Thought to have been introduced illegally to Yellowstone Lake in the 1980s, lake trout are decimating the lake’s population of cutthroat trout, its native trout species. Cutthroat trout’s range in the states of Montana, Idaho and Wyoming has dramatically shrunk in recent decades, and Yellowstone Lake is considered a stronghold of the remaining population. Since the introduction of lake trout to Yellowstone Lake, however, the cutthroat trout population has dropped by 99 percent in some areas. Moreover, cutthroat trout are a key food source for many other park predators, including bears, otters and eagles, so this radical population collapse threatens the Yellowstone ecosystem as a whole.

To combat this ecological crisis, the U.S. National Park Service (NPS) spends approximately US$2 million every year to remove hundreds of thousands of lake trout from Yellowstone Lake. This mass culling is a time-consuming and labor-intensive process dependent on small transmitters that are surgically implanted into individual lake trout. The transmitters emit sound frequencies that park staff detect with on-boat receivers, mapping the invasive fish’s whereabouts. During spawning season, park employees locate the fish using the transmitters and use gill nets to remove them. As only around 200 lake trout are implanted with transmitters, the arduous process results in an incomplete map of the fish spawning sites.

A better way

The Montana State team wanted to develop a more effective location process that didn’t require fish surgery, so it turned to lidar. The team first tested the use of lidar technology for fish mapping in 2004, when team leader and OSA Fellow Joseph Shaw, a professor of electrical engineering at MSU, borrowed a marine-fish-detecting lidar device from the U.S. National Oceanic and Atmospheric Administration (NOAA) and conducted test flights over Yellowstone Lake—collecting data that helped NPS to locate previously unknown spawning areas.

Ten years later, in 2014 and 2015, the MSU team designed a new lidar system specifically for affordable airborne studies of freshwater ecosystems. The lidar instrument is attached to a small aircraft and works by transmitting a short pulse of laser light from the plane into the water. The lidar receiver then measures the backscattered light and allows researchers to detect fish in the water. It uses a widely available, relatively affordable 532-nm pulsed Nd:YAG laser to keep the system cost as low as possible. The laser has a 26.8-mJ pulse energy, which provides enough optical power to profile groups of two or more lake trout to a depth of up to 8 m, and a 100-Hz pulse repetition frequency, which provides continuous coverage while flying at 80 km/hour.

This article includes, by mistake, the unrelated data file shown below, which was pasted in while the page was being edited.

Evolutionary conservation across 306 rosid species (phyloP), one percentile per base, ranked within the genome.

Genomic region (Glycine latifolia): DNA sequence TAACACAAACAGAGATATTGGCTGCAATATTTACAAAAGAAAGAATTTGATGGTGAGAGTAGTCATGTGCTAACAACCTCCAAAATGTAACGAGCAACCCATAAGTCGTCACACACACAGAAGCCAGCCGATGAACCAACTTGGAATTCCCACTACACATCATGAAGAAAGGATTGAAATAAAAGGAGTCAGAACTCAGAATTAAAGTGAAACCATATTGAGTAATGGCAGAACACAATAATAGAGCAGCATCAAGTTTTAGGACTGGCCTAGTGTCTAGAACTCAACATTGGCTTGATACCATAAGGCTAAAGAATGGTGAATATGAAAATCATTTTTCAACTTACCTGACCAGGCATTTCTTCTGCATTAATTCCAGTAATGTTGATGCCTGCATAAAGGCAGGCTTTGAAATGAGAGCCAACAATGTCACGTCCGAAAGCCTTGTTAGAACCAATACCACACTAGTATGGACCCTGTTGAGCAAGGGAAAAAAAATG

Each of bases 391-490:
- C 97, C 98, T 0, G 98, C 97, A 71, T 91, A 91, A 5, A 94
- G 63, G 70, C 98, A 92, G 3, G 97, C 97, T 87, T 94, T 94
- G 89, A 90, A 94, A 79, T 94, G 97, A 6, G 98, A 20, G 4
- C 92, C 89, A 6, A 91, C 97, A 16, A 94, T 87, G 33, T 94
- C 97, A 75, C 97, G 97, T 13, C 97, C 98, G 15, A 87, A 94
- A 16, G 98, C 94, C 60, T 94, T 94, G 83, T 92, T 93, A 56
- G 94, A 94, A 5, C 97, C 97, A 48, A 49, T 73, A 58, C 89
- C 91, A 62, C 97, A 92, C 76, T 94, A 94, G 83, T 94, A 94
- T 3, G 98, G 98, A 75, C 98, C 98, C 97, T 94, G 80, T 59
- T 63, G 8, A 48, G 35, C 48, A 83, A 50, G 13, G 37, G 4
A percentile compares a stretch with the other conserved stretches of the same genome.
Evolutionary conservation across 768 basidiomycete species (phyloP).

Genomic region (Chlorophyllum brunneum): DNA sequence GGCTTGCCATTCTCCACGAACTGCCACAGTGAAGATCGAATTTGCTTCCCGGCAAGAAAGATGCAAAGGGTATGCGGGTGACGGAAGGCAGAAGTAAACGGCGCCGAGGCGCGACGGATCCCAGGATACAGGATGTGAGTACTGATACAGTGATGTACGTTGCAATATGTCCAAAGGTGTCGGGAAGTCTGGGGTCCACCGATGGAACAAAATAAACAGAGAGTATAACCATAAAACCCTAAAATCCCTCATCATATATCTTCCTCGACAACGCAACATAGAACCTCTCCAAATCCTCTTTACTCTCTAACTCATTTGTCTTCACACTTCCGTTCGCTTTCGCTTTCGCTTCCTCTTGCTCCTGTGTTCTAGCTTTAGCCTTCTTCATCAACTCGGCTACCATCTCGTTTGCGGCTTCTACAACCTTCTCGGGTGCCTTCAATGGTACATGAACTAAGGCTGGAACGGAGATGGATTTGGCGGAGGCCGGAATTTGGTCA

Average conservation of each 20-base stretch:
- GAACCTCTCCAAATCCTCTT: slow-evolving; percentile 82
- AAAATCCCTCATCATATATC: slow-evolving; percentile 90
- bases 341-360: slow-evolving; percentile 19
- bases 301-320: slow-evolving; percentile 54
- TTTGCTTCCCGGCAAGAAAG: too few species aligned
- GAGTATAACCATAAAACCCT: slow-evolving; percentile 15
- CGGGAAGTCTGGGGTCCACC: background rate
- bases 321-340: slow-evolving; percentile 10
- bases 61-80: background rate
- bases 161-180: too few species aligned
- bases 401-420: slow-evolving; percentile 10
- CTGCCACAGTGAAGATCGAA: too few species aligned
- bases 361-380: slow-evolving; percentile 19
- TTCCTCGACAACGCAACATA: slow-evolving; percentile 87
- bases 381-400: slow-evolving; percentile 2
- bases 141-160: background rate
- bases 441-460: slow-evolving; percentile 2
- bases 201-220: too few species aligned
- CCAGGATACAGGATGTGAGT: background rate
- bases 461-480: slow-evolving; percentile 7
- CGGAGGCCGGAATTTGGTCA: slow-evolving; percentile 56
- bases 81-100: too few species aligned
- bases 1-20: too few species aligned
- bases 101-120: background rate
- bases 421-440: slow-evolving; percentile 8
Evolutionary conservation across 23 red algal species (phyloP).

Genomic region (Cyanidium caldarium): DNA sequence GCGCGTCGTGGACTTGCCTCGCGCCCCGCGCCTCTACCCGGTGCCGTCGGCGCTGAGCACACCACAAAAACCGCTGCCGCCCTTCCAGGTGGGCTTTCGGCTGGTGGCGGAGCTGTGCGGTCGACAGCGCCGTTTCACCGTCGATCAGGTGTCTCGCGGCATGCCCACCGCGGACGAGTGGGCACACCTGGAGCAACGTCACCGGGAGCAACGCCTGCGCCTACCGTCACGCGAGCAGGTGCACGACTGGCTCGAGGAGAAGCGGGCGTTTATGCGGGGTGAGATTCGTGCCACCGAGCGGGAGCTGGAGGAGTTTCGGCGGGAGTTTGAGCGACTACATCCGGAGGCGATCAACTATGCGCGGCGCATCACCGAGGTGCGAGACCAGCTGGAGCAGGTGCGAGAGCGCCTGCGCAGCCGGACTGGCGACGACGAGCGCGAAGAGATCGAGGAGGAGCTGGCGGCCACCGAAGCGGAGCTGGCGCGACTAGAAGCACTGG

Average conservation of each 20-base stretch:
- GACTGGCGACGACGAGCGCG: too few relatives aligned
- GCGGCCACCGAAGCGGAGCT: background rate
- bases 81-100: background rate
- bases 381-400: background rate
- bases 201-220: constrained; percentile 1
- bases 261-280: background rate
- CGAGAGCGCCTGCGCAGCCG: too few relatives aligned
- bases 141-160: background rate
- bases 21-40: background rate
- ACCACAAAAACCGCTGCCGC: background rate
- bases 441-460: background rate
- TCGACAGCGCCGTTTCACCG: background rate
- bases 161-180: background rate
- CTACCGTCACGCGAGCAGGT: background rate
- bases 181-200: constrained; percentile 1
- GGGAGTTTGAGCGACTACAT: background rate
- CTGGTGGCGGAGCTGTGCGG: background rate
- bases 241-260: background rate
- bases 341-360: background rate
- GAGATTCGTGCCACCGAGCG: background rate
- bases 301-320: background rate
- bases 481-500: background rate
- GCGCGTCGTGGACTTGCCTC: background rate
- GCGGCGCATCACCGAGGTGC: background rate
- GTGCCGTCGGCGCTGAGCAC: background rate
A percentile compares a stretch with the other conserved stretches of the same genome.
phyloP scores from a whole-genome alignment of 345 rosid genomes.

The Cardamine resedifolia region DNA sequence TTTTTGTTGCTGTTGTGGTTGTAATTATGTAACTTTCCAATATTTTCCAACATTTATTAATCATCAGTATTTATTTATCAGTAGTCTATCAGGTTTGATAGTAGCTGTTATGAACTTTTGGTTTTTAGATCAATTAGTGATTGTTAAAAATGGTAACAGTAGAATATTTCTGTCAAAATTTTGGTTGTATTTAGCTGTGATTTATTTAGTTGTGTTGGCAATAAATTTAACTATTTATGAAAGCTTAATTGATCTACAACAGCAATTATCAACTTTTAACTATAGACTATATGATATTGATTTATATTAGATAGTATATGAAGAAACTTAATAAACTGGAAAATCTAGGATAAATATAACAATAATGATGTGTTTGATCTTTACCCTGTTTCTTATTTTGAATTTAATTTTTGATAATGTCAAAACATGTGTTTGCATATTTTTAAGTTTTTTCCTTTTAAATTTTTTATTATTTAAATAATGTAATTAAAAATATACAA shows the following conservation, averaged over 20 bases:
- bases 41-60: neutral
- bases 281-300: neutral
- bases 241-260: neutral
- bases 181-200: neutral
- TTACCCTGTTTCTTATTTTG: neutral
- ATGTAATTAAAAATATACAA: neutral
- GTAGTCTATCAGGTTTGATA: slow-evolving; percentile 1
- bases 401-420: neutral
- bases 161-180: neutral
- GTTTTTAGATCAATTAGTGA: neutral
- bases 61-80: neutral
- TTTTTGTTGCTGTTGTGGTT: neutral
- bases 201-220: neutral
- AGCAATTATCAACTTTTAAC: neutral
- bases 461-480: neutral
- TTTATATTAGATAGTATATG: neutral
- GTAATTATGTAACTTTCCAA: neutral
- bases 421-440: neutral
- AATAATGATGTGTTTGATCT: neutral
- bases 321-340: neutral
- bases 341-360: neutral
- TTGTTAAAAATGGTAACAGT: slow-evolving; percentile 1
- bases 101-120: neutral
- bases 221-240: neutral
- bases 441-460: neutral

In 2015 and 2016, the team tested the device in flights taken over Yellowstone Lake at an altitude of 300 m at both a 5- and 15-mrad field of view (FOV), equivalent to a 1.5- or 4.5-m-diameter spot size on the water. The MSU researchers used data patterns identified in previous studies with the NOAA marine lidar to identify fish in the lidar data from their 2015-2016 experiments. According to the team, the fish locations it identified from the lidar data corresponded with the preferred characteristics of lake trout spawning sites and was consistent with acoustic tracking data from the transmitters—though further investigation is needed to determine whether the locations were indeed spawning sites.

Adopting lidar

Two main improvements of the lidar system over the transmitter approach are that it takes hours rather than days to map the lake, and researchers can detect any fish in shallow water, not just tagged fish. The MSU lidar instrument was developed for less than US$100,000 and can be flown for US$500/hour, making it a relatively inexpensive option compared with acoustic tracking devices.

The researchers believe that the system can be improved by scanning the beam along the transverse axis of the aircraft to increase the survey area, as well as improving the depth penetration of the lidar to extend the range. They conclude that airborne lidar is a promising tool for fishery managers and researchers.

PHYSICISTS DISCOVER NEW FORM OF LIGHT THAT COULD TRANSFORM FUTURE OF FIBER-OPTIC COMMUNICATIONS